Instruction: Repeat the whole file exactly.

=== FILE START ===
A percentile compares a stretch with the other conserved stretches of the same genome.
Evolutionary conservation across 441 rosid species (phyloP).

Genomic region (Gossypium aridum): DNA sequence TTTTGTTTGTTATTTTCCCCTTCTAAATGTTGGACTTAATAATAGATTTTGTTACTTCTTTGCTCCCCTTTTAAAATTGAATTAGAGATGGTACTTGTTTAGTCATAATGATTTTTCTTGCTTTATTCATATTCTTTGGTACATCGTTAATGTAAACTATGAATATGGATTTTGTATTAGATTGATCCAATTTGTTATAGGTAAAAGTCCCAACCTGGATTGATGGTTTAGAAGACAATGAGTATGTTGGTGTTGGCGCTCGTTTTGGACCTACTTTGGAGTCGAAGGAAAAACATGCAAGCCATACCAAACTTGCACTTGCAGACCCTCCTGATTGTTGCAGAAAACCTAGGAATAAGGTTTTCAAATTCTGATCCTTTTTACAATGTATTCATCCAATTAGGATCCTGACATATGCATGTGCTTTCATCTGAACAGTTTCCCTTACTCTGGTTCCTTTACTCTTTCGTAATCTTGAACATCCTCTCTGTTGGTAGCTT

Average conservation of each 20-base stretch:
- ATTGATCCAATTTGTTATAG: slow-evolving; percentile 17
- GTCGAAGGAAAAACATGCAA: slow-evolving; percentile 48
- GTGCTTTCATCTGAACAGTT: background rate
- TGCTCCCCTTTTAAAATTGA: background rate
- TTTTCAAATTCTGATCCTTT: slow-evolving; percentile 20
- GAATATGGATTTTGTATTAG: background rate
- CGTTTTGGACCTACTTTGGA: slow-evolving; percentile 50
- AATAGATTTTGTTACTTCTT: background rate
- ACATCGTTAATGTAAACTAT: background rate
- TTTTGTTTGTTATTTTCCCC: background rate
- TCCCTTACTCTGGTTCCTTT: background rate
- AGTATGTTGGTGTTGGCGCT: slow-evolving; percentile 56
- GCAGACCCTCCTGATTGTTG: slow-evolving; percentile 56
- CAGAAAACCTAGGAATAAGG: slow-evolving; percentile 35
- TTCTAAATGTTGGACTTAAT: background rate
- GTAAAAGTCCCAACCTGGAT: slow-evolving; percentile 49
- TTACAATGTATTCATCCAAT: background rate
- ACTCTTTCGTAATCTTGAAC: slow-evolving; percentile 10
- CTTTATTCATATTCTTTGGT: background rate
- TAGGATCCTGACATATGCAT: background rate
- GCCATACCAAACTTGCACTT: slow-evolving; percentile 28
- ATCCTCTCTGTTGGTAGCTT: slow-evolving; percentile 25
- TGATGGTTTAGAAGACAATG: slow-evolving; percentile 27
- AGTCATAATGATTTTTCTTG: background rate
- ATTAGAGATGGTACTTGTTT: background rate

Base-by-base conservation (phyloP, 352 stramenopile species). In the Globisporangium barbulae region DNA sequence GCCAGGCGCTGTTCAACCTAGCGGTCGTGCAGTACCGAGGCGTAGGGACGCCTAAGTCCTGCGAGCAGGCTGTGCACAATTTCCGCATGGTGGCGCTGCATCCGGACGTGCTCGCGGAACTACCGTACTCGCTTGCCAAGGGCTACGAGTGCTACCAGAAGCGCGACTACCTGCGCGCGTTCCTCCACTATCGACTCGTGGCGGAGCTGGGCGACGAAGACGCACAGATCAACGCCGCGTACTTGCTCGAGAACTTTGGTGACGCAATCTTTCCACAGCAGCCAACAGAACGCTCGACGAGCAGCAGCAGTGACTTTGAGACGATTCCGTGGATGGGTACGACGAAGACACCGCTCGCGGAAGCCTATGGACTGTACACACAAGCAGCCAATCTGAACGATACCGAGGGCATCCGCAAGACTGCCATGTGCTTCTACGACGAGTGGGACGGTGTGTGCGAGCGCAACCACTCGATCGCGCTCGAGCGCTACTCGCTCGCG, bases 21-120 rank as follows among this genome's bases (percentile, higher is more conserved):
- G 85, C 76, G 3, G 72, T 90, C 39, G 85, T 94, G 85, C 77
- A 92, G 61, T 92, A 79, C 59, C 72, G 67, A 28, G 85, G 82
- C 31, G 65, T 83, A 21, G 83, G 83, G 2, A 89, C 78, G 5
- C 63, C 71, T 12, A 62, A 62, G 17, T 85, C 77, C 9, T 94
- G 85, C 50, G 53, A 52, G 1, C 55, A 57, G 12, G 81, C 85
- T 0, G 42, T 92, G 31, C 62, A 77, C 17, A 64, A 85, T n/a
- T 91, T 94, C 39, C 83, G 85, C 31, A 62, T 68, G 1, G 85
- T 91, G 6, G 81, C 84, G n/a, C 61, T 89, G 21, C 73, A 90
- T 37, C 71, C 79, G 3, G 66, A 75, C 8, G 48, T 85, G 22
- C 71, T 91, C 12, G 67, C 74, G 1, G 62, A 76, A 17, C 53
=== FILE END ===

A percentile compares a stretch with the other conserved stretches of the same genome.
Evolutionary conservation across 441 rosid species (phyloP).

Genomic region (Gossypium aridum): DNA sequence TTTTGTTTGTTATTTTCCCCTTCTAAATGTTGGACTTAATAATAGATTTTGTTACTTCTTTGCTCCCCTTTTAAAATTGAATTAGAGATGGTACTTGTTTAGTCATAATGATTTTTCTTGCTTTATTCATATTCTTTGGTACATCGTTAATGTAAACTATGAATATGGATTTTGTATTAGATTGATCCAATTTGTTATAGGTAAAAGTCCCAACCTGGATTGATGGTTTAGAAGACAATGAGTATGTTGGTGTTGGCGCTCGTTTTGGACCTACTTTGGAGTCGAAGGAAAAACATGCAAGCCATACCAAACTTGCACTTGCAGACCCTCCTGATTGTTGCAGAAAACCTAGGAATAAGGTTTTCAAATTCTGATCCTTTTTACAATGTATTCATCCAATTAGGATCCTGACATATGCATGTGCTTTCATCTGAACAGTTTCCCTTACTCTGGTTCCTTTACTCTTTCGTAATCTTGAACATCCTCTCTGTTGGTAGCTT

Average conservation of each 20-base stretch:
- ATTGATCCAATTTGTTATAG: slow-evolving; percentile 17
- GTCGAAGGAAAAACATGCAA: slow-evolving; percentile 48
- GTGCTTTCATCTGAACAGTT: background rate
- TGCTCCCCTTTTAAAATTGA: background rate
- TTTTCAAATTCTGATCCTTT: slow-evolving; percentile 20
- GAATATGGATTTTGTATTAG: background rate
- CGTTTTGGACCTACTTTGGA: slow-evolving; percentile 50
- AATAGATTTTGTTACTTCTT: background rate
- ACATCGTTAATGTAAACTAT: background rate
- TTTTGTTTGTTATTTTCCCC: background rate
- TCCCTTACTCTGGTTCCTTT: background rate
- AGTATGTTGGTGTTGGCGCT: slow-evolving; percentile 56
- GCAGACCCTCCTGATTGTTG: slow-evolving; percentile 56
- CAGAAAACCTAGGAATAAGG: slow-evolving; percentile 35
- TTCTAAATGTTGGACTTAAT: background rate
- GTAAAAGTCCCAACCTGGAT: slow-evolving; percentile 49
- TTACAATGTATTCATCCAAT: background rate
- ACTCTTTCGTAATCTTGAAC: slow-evolving; percentile 10
- CTTTATTCATATTCTTTGGT: background rate
- TAGGATCCTGACATATGCAT: background rate
- GCCATACCAAACTTGCACTT: slow-evolving; percentile 28
- ATCCTCTCTGTTGGTAGCTT: slow-evolving; percentile 25
- TGATGGTTTAGAAGACAATG: slow-evolving; percentile 27
- AGTCATAATGATTTTTCTTG: background rate
- ATTAGAGATGGTACTTGTTT: background rate

Base-by-base conservation (phyloP, 352 stramenopile species). In the Globisporangium barbulae region DNA sequence GCCAGGCGCTGTTCAACCTAGCGGTCGTGCAGTACCGAGGCGTAGGGACGCCTAAGTCCTGCGAGCAGGCTGTGCACAATTTCCGCATGGTGGCGCTGCATCCGGACGTGCTCGCGGAACTACCGTACTCGCTTGCCAAGGGCTACGAGTGCTACCAGAAGCGCGACTACCTGCGCGCGTTCCTCCACTATCGACTCGTGGCGGAGCTGGGCGACGAAGACGCACAGATCAACGCCGCGTACTTGCTCGAGAACTTTGGTGACGCAATCTTTCCACAGCAGCCAACAGAACGCTCGACGAGCAGCAGCAGTGACTTTGAGACGATTCCGTGGATGGGTACGACGAAGACACCGCTCGCGGAAGCCTATGGACTGTACACACAAGCAGCCAATCTGAACGATACCGAGGGCATCCGCAAGACTGCCATGTGCTTCTACGACGAGTGGGACGGTGTGTGCGAGCGCAACCACTCGATCGCGCTCGAGCGCTACTCGCTCGCG, bases 21-120 rank as follows among this genome's bases (percentile, higher is more conserved):
- G 85, C 76, G 3, G 72, T 90, C 39, G 85, T 94, G 85, C 77
- A 92, G 61, T 92, A 79, C 59, C 72, G 67, A 28, G 85, G 82
- C 31, G 65, T 83, A 21, G 83, G 83, G 2, A 89, C 78, G 5
- C 63, C 71, T 12, A 62, A 62, G 17, T 85, C 77, C 9, T 94
- G 85, C 50, G 53, A 52, G 1, C 55, A 57, G 12, G 81, C 85
- T 0, G 42, T 92, G 31, C 62, A 77, C 17, A 64, A 85, T n/a
- T 91, T 94, C 39, C 83, G 85, C 31, A 62, T 68, G 1, G 85
- T 91, G 6, G 81, C 84, G n/a, C 61, T 89, G 21, C 73, A 90
- T 37, C 71, C 79, G 3, G 66, A 75, C 8, G 48, T 85, G 22
- C 71, T 91, C 12, G 67, C 74, G 1, G 62, A 76, A 17, C 53